Comfortable, flexible and laid-back are all apt descriptors for this bay-windowed Sands Point, New York, room overlooking the Long Island Sound. The idea was to make the space “relaxed and modern within the traditional architectural background, with comfortable seating at the window in which to read the Sunday paper and enjoy the water view,” says David Kleinberg, of DKDA. Hence, the welcoming, generously scaled upholstered pieces by Anthony Lawrence Belfair for DKDA. The standout Blah Blah Blah painting by Mel Bochner was already part of the clients’ contemporary art collection. “It had the right irreverent, fun attitude,” Kleinberg says. Photo by William Waldron
Julie Charbonneau Design
Symmetrical and sophisticated, this Toronto living room is part of a 10,000-square-foot custom-built residence. It measures just 300 square feet, with a soaring double-height ceiling, but its proportions are harmonious. The homeowners wanted decor that was “clean and classic in design and proportion, yet also warm and inviting,” says Toronto-based designer Julie Charbonneau. Because the space was already cozy, she was careful not to over-furnish. The few large pieces include four lounge chairs and an ottoman, all custom made by her firm. An antique ceiling fixture and a striking contemporary landscape painting complete the exquisite room. Photo by Andreas Trauttmansdorff
DHD Architecture & Interior Design
New York City
Designer David Howell, along with his wife and business partner, Steffani Aarons, and their twin teenage girls, inhabits this enviable loft in a five-unit Gramercy Park condo building by Howell’s Manhattan-based firm, DHD Architecture & Interior Design. The living room opens directly onto an 800-square-foot terrace with flowering trees, “which makes the loft feel endless and extends our living space eight months a year,” Howell says. Seating classics, such as a B&B Italia sofa and vintage chairs by Milo Baughman and Jens Risom, provide ample places for lounging within the envelope formed by a high-beamed ceiling and walls of glass, stone and textured wood. The designer’s favorite local artisans supplied other pieces, including a coffee table from BDDW and a pendant light by Lindsey Adelman. The fun and functional Body Raft rocking chaise longue, crafted of ash by New Zealand designer David Trubridge, is both a nod to Howell’s home country and an obvious focus of the room. Photo by Emily Andrews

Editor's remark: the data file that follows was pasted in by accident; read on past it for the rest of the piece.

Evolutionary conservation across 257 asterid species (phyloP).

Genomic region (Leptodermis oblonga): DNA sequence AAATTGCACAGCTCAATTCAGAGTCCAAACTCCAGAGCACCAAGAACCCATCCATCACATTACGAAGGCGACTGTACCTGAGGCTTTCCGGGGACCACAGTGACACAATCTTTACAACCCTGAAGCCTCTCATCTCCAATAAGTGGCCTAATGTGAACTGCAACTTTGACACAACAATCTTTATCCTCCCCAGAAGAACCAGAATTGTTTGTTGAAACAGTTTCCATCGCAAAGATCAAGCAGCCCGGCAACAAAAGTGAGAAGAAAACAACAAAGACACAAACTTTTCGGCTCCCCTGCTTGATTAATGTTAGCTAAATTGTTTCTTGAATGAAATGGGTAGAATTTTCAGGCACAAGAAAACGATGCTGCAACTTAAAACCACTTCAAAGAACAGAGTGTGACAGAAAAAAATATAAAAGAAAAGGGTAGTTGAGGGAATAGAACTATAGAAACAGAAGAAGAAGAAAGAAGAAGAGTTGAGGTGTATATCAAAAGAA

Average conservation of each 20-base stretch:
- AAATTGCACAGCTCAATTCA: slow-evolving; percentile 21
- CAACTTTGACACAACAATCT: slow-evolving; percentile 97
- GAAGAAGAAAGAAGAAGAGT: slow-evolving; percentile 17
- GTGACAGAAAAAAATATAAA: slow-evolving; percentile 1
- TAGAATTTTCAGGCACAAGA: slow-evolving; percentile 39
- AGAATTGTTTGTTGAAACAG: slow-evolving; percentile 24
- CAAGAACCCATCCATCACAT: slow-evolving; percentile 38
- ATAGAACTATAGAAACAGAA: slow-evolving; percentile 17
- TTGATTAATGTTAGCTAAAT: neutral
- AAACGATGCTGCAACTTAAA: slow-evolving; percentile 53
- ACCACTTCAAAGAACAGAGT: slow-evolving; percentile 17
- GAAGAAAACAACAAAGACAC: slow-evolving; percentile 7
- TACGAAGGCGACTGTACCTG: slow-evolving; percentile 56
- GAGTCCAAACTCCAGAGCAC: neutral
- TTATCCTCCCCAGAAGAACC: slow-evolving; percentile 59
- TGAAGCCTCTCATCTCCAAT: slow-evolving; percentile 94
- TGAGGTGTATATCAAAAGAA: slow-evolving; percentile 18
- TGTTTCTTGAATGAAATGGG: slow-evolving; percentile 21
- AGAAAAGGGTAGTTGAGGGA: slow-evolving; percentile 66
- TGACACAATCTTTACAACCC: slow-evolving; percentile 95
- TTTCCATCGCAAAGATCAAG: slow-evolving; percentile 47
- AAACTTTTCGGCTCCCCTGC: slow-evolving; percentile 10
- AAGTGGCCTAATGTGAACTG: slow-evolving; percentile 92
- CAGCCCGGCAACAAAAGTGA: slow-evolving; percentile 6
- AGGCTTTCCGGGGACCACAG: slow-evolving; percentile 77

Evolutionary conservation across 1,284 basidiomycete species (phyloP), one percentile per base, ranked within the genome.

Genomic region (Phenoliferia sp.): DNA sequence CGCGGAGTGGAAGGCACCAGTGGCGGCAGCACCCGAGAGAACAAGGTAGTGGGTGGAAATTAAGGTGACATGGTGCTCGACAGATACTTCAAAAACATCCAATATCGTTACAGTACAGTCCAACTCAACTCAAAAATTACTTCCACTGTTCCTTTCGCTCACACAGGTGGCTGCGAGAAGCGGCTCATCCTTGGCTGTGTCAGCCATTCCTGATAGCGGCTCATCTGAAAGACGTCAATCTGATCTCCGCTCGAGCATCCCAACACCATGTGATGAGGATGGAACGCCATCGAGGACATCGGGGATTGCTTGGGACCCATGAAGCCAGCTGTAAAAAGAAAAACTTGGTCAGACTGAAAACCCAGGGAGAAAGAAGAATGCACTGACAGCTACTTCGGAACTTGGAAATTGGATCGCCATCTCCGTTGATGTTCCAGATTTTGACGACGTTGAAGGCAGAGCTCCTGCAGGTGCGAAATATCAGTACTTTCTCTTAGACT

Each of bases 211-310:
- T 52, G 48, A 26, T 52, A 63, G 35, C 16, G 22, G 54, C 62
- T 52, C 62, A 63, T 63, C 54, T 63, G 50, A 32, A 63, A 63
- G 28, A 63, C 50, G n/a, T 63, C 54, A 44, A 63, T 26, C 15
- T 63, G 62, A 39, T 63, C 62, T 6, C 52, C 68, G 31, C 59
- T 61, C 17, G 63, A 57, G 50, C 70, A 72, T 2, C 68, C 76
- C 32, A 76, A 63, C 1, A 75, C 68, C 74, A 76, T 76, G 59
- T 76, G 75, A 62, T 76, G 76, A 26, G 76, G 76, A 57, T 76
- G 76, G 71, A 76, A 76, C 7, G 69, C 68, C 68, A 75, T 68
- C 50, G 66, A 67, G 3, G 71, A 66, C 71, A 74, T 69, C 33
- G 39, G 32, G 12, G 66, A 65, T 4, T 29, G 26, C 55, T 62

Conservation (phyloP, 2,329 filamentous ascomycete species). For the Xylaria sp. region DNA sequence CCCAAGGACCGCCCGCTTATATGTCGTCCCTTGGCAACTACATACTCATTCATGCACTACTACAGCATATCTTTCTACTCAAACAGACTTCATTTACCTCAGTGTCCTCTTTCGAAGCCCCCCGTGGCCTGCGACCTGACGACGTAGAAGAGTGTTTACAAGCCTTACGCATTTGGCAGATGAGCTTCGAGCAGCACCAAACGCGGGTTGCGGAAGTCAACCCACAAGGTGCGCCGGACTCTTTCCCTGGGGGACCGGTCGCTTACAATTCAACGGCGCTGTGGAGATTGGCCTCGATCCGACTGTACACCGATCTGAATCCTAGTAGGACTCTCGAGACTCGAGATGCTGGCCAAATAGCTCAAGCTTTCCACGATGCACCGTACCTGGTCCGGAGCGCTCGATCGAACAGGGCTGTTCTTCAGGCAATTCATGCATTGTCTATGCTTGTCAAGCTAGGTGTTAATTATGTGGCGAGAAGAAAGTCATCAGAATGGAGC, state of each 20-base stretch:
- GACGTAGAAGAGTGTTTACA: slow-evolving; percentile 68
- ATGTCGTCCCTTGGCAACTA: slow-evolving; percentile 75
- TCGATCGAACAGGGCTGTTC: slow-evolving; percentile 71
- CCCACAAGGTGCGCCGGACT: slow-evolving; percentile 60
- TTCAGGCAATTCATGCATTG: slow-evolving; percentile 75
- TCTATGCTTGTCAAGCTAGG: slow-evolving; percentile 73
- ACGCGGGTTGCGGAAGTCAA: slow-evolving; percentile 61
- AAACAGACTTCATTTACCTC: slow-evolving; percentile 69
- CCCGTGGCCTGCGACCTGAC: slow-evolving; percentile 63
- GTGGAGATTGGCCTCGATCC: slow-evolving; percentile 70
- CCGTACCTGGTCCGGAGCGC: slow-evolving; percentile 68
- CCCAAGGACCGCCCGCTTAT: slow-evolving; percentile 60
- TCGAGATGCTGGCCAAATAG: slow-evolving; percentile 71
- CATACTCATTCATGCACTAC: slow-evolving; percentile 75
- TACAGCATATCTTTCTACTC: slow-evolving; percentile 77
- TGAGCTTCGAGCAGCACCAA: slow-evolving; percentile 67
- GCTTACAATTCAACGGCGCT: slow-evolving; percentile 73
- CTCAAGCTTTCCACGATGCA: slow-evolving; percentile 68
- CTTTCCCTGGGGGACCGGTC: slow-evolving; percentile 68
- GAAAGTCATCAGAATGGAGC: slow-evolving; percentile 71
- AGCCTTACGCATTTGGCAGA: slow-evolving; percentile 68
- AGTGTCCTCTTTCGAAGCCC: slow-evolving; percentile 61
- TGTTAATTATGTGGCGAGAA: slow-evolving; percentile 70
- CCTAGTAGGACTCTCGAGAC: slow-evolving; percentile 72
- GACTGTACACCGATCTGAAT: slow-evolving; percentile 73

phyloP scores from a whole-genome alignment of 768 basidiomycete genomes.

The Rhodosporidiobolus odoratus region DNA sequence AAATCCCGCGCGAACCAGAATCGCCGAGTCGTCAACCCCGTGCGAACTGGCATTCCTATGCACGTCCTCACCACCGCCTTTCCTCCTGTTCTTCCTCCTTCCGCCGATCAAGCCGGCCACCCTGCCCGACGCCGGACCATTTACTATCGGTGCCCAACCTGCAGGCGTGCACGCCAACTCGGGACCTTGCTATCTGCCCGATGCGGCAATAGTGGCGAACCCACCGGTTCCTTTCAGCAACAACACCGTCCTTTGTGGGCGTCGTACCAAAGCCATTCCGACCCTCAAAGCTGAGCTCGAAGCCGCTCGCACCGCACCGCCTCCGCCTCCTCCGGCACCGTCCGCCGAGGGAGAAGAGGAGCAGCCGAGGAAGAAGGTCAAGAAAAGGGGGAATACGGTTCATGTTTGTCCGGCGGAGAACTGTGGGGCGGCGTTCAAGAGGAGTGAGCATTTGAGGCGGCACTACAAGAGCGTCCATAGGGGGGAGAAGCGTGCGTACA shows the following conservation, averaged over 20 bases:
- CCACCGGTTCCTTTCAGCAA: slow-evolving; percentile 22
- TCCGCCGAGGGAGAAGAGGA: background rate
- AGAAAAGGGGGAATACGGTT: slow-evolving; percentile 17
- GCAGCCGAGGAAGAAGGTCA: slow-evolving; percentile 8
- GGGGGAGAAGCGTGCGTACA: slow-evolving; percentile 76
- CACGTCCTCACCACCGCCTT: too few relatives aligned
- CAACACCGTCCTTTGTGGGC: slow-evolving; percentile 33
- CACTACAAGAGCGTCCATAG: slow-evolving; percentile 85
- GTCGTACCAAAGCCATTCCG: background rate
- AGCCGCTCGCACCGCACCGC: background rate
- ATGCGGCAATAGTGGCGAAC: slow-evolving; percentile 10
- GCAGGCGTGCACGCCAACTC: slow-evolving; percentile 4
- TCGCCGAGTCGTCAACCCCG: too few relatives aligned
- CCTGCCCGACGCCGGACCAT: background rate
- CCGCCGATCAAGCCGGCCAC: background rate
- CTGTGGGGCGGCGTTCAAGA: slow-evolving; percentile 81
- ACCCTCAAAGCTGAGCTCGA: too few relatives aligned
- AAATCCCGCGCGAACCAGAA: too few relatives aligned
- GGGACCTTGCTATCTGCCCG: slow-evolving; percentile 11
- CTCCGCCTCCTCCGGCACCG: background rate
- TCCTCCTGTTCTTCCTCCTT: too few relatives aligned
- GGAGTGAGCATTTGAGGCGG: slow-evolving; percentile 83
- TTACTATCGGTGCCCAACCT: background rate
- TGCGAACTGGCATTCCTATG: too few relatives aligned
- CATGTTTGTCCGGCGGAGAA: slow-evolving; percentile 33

The dramatic daytime vista of the bay and glittering nighttime spectacle of the Golden Gate Bridge inspired the design of this apartment in San Francisco’s coveted Russian Hill neighborhood. Bay City–based designer Nicole Hollis chose simple furniture forms, a nuanced palette of neutrals and layered textiles for the clean, contemporary space, which is made more sublime by classical crown molding and distinctive arched doorways. An expansive Flexform sofa, a coffee table from Glas Italia and armchairs from B&B Italia are subtle enough to let the extraordinary view and her clients’ collection of contemporary art take center stage. The TV is cleverly camouflaged behind a hand-blocked panel by artist Miriam Dym. Photo by Laure Joliet
Matt Blacke, Inc.
For the weekend home of a 20th-century-design enthusiast on a bluff in Laguna Beach, California, “I was given the freedom to create something a little more conceptual,” says Cliff Fong, of Matt Blacke, Inc. “The living room is restrained in detail and far from fussy, furnished only with pieces substantial in both scale and design integrity.” Danish classics abound, with a 1930s wingback chair and ottoman by Mogens Koch, a 1960s sofa by Illum Wikkelsø and a Hans Wegner coffee table sharing space with an Antony chair by French master Jean Prouvé. Add in an attention-grabbing three-part NOW mirror by contemporary artist Doug Aitken and Pacific Ocean views through sliding glass doors, and the room needs nothing more. Photo by Shade Degges
New York City
Manhattan designer Damon Liss curated an international assemblage of chic furnishings for the living room of a 4,500-square-foot penthouse in West Chelsea, deploying them to shape spaces for both large-scale entertaining and more intimate gatherings. Pale neutrals keep the ambience calm. A contemporary custom sofa is surrounded by a polished selection of mid-20th-century European pieces, including high-backed Italian settees, a pair of Grand Repos armchairs by Guillerme et Chambron and vintage items from Belgium, Brazil and the U.S. Illuminating all: Max Ingrand’s fanciful 1950s Blue Dahlia ceiling light for Fontana Arte. Photo by Joshua McHugh